In which we apply barcode labels to the world.
I am currently working on a project that involves process tracking and automation. The story in a nutshell is the current process is too tedious and cumbersome and results in a great deal of extra work to compile and interpret the metrics. What better way to track a thing, physical or otherwise*, than to affix a barcode to it? None! And did I mention, barcodes are cool?
When making the prototype, I found a plethora of sites that allow users to make barcode labels one at a time with garish watermarks. Perhaps this is workable if one needs but a few barcodes, but it was unsuitable for my needs. Thus I set out to make my own bardcode label maker.
As it turns out, a gentleman by the name of Matthew Welch has already done most of the heavy lifting. Mr. Welch has created and released a barcode font for 3 of 9 (code39) barcodes. What's more, he has done so free of charge. With Mr. Welch's font in hand, I created a simple app to generate barcodes.
BarcodeGen source on bitbucket or executable BarcodeGen.zip (10.6KB)
Both the repo on bitbucket and the zip contain the required barcode font that you must install before using the app. Simply open the font file and click the Install button. There are two versions of the font, the standard one and the extended one. The app uses the standard one, but you can modify this line
private static readonly Font BarcodeFont = new Font("Free 3 of 9", 36);where the string is the font name and the number is the font size (you can make the label larger or smaller by adjusting the font size) to use the extended font.
You can also change the font used for the caption by modifying this line
private static readonly Font CaptionFont = new Font("Consolas", 10);The generation of each barcode happens in DrawBarcodeLabel. Essentially we create a graphics object to measure how much space we need to render the barcode and the caption. Whichever is wider is used as the width of the label. To center the smaller of the two strings in the label, we find the center of the larger one, then move to the left half the width of the smaller one. Rinse and repeat.
private static Image DrawBarcodeLabel(string barcode, string caption, Font font, Font captionFont, Color textColor, Color backColor)
// get a graphics object
var img = new Bitmap(1, 1);
var drawing = Graphics.FromImage(img);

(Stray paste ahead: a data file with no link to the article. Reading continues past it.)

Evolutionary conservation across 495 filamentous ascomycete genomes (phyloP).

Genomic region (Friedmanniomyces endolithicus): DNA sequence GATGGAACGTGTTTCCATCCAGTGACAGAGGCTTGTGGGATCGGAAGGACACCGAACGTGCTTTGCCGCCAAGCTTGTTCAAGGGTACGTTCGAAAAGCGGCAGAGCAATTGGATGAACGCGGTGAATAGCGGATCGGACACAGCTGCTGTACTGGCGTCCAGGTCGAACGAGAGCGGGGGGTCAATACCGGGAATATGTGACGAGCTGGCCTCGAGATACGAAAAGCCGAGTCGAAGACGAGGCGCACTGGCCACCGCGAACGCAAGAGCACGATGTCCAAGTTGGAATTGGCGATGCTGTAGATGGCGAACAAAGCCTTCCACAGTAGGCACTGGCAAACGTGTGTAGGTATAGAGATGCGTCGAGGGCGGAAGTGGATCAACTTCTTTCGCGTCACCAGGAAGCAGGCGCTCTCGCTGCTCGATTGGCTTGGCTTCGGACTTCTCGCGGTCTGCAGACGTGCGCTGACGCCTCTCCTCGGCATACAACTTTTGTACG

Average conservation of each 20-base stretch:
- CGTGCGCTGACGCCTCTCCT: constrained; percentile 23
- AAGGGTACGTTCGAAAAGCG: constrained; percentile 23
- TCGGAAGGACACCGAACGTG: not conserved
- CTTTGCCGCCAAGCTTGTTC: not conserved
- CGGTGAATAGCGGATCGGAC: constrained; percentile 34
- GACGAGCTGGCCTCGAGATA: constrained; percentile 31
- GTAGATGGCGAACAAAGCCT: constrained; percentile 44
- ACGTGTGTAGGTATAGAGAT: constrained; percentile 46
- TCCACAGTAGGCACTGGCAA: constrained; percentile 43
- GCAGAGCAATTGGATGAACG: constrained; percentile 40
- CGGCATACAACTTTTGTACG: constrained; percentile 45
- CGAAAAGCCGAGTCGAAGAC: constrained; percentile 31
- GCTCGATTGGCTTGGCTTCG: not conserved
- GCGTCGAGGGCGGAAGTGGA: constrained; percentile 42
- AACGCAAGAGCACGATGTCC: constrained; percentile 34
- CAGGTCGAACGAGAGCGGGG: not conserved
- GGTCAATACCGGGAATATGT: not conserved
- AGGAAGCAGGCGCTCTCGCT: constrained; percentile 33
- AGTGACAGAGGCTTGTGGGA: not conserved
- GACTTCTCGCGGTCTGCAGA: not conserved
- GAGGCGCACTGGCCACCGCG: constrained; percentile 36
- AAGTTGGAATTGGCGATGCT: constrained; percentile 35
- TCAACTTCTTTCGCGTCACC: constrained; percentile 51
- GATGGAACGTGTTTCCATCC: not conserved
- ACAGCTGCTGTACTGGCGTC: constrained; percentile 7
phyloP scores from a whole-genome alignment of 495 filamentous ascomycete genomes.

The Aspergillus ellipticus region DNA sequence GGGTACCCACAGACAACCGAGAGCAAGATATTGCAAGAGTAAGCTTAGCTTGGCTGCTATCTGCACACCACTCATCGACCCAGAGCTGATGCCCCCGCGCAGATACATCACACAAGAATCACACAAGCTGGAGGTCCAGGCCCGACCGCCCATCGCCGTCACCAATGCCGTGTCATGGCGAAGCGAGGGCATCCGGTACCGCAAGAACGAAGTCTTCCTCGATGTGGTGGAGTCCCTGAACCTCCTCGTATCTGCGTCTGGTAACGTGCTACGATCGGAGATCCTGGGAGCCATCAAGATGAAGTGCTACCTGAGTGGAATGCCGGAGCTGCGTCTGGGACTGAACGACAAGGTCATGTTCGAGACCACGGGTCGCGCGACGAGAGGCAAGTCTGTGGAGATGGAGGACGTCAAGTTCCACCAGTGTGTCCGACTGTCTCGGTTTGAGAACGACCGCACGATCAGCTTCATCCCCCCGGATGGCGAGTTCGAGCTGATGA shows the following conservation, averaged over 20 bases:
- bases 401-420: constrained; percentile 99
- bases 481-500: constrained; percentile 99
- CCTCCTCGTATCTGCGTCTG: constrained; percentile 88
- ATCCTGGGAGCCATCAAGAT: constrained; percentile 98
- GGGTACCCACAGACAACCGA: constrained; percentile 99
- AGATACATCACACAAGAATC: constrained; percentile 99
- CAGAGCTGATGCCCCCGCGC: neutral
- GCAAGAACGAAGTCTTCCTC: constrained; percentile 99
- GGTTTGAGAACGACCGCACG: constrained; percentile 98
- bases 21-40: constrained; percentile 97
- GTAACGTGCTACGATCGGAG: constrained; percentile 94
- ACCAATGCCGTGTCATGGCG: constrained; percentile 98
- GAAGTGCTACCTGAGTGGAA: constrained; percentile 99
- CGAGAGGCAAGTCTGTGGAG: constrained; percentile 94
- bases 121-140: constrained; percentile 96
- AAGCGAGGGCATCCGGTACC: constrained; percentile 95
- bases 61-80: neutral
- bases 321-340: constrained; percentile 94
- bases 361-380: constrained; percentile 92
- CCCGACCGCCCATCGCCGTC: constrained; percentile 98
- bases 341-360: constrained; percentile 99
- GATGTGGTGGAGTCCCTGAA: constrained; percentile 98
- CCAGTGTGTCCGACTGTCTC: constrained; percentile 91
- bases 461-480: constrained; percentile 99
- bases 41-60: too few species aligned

// measure the barcode size
var textSizeBarcode = drawing.MeasureString(barcode, font);
// measure the caption size
var textSizeCaption = drawing.MeasureString(caption, captionFont);
// calculate the total image size
var width = textSizeBarcode.Width > textSizeCaption.Width ? textSizeBarcode.Width : textSizeCaption.Width;
var height = textSizeBarcode.Height + textSizeCaption.Height;
// release graphics object
// now let's make the label
img = new Bitmap((int)width, (int)height);
drawing = Graphics.FromImage(img);
// set the background
// and the text color
Brush textBrush = new SolidBrush(textColor);
var codeX = 0f;
var captionX = 0f;
// if the caption is smaller than the barcode we center the caption
// otherwise we need to center the barcode
if (textSizeCaption.Width < width)
// center the caption below the barcode
captionX = width / 2 - textSizeCaption.Width / 2;
// center the barcode above the caption
codeX = width / 2 - textSizeBarcode.Width / 2;
// draw the barcode
drawing.DrawString(barcode, font, textBrush, codeX, 0);
// draw the caption
drawing.DrawString(caption, captionFont, textBrush, captionX, textSizeBarcode.Height);
The application can be used either interactively or you can pass it a file on the command line with contents in the format BARCODE[,CAPTION]
In interactive mode, whatever text is supplied is used to generate the barcode and the caption. The command line mode offers greater flexibility in that the caption can be different from the barcode or omitted altogether. If you make use of this app, I would appreciate hearing from you.
[*] Figuring out how to attache a label to the intangible is left as an exercise for the reader.